Having waited tables while in school, I'd much rather work standard TS over a buffet. There is just as much "work" (or more) for the server at a buffet. Clearing plate after plate, refilling drinks. There are other "backstage" duties (like restocking, cleaning) that are essentially unpaid becaue the hourly pay from the employer is negligible for tipped positions. Watch your servers at a buffet, then watch your servers at a signature. Who is hustling the most? Count the number of times the server comes to your table. Often the buffet server ends up making more trips than at a standard TS.

I dislike the construct of tipping and wish wait staff were paid a fair hourly wage and the cost of service was rolled into the menu prices. But until that happens, I feel an obligation to pay for my servers time, since the employer does not.
 

nolarookie

Well-known member
This.

Having waited tables while in school, I'd much rather work standard TS over a buffet. There is just as much "work" (or more) for the server at a buffet. Clearing plate after plate, refilling drinks. There are other "backstage" duties (like restocking, cleaning) that are essentially unpaid becaue the hourly pay from the employer is negligible for tipped positions. Watch your servers at a buffet, then watch your servers at a signature. Who is hustling the most? Count the number of times the server comes to your table. Often the buffet server ends up making more trips than at a standard TS.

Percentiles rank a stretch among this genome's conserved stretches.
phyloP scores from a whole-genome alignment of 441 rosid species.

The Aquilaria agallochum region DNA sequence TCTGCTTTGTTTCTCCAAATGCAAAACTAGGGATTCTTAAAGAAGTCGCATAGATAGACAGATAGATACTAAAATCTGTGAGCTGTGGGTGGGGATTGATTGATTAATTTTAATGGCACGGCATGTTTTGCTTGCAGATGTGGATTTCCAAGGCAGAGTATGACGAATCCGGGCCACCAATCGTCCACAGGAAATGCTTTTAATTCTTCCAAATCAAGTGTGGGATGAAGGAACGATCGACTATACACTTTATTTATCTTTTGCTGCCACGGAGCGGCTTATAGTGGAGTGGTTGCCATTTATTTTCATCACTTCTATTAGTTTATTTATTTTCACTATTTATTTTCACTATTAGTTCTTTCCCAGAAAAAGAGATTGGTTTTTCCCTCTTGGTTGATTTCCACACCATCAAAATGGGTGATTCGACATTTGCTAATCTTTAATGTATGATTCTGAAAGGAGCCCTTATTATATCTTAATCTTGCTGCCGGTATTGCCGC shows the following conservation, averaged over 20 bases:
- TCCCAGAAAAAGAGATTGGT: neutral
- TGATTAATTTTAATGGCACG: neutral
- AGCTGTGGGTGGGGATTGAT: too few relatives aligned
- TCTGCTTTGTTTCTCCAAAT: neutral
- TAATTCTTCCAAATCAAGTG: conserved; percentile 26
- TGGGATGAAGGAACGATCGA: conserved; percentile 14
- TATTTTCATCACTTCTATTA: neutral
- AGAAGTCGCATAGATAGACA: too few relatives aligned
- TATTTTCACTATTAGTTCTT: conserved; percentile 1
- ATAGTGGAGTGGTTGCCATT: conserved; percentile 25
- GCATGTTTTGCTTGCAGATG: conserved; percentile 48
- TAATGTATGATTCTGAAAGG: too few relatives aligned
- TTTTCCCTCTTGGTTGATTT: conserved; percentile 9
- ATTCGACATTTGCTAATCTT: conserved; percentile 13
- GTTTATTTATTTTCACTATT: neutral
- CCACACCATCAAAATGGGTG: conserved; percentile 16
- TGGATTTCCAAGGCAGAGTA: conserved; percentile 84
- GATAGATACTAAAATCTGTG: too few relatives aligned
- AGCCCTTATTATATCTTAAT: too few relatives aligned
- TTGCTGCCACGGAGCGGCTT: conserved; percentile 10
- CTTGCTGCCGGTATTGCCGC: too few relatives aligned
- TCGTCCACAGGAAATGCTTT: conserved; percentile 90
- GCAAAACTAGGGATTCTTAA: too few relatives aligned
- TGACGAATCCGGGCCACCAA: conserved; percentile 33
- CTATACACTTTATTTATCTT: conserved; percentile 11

I dislike the construct of tipping and wish wait staff were paid a fair hourly wage and the cost of service was rolled into the menu prices. But until that happens, I feel an obligation to pay for my servers time, since the employer does not.